Ver Sacrum means ‘holy spring’ or ‘sacred spring’.
I had this quilt up in my studio, until about a week ago. Now that my studio is more or less set back up, I’ve turned the wall space into design/inspiration space.
Ver Sacrum took about 3-4 years to complete. It started out as tree reflections on the water and I was originally going to appliqué lily pads on the surface. Then they became wintertime bare trees and I added floating leaves and two moths.
Then I wrote a haiku and figured out how to write the words onto the border – first I tried stitching them and then settled on stenciling with Markel oil paint sticks.
‘Winter leaves gently floating, silently witness Spring’s return’
I wasn’t sure about the quilting until I took a trip to Vienna a couple of years ago and became inspired by the Viennese Secessionist artists, eg Gustav Klimt, Karl Moser, Otto Wagner. Ver Sacrum was the name of a major Austrian magazine of the Jugendstil period published from 1898 to 1903. The publication gained great influence on art production around 1900. The artistic layout was in the hands of the artists of the Vienna Secession and thus familiarized a broad readership with the works of individual artists who were playing an important role in the development of modern art.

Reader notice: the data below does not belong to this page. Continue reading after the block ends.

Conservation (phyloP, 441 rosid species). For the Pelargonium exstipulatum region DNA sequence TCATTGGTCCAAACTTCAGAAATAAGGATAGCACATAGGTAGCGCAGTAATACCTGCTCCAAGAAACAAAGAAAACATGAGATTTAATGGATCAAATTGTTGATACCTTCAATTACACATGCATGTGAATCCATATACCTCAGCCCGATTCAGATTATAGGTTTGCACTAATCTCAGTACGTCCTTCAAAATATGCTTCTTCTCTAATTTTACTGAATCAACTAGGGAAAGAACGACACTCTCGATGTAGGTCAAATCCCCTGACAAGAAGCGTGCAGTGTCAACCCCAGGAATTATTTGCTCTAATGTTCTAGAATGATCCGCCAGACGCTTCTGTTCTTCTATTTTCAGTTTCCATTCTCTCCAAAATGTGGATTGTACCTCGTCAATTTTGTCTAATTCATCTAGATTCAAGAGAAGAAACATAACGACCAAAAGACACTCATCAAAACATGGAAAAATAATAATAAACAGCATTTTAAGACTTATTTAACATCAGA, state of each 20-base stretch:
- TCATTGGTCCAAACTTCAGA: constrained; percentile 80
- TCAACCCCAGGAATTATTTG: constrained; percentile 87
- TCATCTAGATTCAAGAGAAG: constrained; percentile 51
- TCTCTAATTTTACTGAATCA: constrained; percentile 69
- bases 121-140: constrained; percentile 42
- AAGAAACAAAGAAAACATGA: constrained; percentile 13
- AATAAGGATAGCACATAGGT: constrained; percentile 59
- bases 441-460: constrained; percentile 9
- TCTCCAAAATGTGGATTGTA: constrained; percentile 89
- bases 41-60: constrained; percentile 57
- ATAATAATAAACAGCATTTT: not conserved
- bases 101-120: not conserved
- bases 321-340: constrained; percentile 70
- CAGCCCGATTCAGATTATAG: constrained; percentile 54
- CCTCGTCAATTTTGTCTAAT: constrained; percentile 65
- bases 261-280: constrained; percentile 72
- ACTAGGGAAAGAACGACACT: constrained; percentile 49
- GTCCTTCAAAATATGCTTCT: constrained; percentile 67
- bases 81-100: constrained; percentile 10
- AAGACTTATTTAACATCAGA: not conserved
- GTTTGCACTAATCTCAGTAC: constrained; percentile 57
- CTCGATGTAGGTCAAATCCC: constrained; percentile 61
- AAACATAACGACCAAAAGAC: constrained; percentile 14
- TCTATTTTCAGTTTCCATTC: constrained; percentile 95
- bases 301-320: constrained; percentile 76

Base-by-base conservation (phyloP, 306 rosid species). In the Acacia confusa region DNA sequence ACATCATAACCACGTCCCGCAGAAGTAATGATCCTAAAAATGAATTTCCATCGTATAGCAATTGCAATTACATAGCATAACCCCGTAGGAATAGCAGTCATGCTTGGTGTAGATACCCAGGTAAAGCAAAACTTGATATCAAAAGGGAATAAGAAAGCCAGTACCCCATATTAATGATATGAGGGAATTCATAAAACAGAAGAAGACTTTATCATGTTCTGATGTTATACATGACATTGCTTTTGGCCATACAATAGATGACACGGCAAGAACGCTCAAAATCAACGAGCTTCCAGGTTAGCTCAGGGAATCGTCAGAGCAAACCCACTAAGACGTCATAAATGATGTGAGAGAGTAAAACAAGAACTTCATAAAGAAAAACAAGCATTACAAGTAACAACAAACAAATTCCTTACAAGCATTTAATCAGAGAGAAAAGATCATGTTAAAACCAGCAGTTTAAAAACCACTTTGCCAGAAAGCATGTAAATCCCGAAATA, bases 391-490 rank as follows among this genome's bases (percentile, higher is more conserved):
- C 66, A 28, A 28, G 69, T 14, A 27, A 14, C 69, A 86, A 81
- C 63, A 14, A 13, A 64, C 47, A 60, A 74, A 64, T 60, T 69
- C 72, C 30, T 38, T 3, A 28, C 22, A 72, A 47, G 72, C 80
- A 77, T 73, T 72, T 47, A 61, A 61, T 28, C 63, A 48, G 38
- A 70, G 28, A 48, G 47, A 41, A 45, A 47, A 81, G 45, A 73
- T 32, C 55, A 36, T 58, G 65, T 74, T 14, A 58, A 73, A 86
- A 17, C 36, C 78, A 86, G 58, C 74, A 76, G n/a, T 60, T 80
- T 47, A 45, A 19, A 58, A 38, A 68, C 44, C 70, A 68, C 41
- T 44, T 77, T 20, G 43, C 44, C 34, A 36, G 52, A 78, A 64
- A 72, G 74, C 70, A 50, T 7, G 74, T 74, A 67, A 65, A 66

Finally, two winters ago, we had a very long, very cold winter. Lots of frosty days. I was walking to the bus stop in February wondering if spring would ever come that year.
The wild daffodil and wild primrose shoots were just starting to come through.
Then, there amongst the trees, I could could feel a feminine presence that had not been there before. A beautiful, heavily pregnant nude woman standing with her eyes closed and cradling her belly. . . and I knew that spring had returned.
I modelled the woman after my friend Anna who was my work colleague at the time. She was about to go on maternity leave. As her pregnancy progressed, she became more and more dreamy and would sit with her hands on her belly, adrift in another place.
What I love about this quilt is that it took so long to complete and I was able to go with the process and put it to one side until the next step along the way became clear. It taught me about my creative process and I learned to dialogue with the artwork and be guided by the work.
I also love it’s subtlety. A person needs to be with the quilt and really look to see all that is there – the words on the border, the moths fluttering with the falling leaves, the plants twining up from the ground and finally the woman standing quietly amongst the trees.
I’ve not entered it into competition because the studio photograph doesn’t reveal many of these subtleties and because the part inside the border is so heavily quilted that the borders are very ripply. I’m considering re-quilting the borders with invisible thread and hoping it won’t detract too much from the text (and will flatten the quilt out) and writing my entry to explain there is a lot of detail that needs to be seen in person and giving it a go.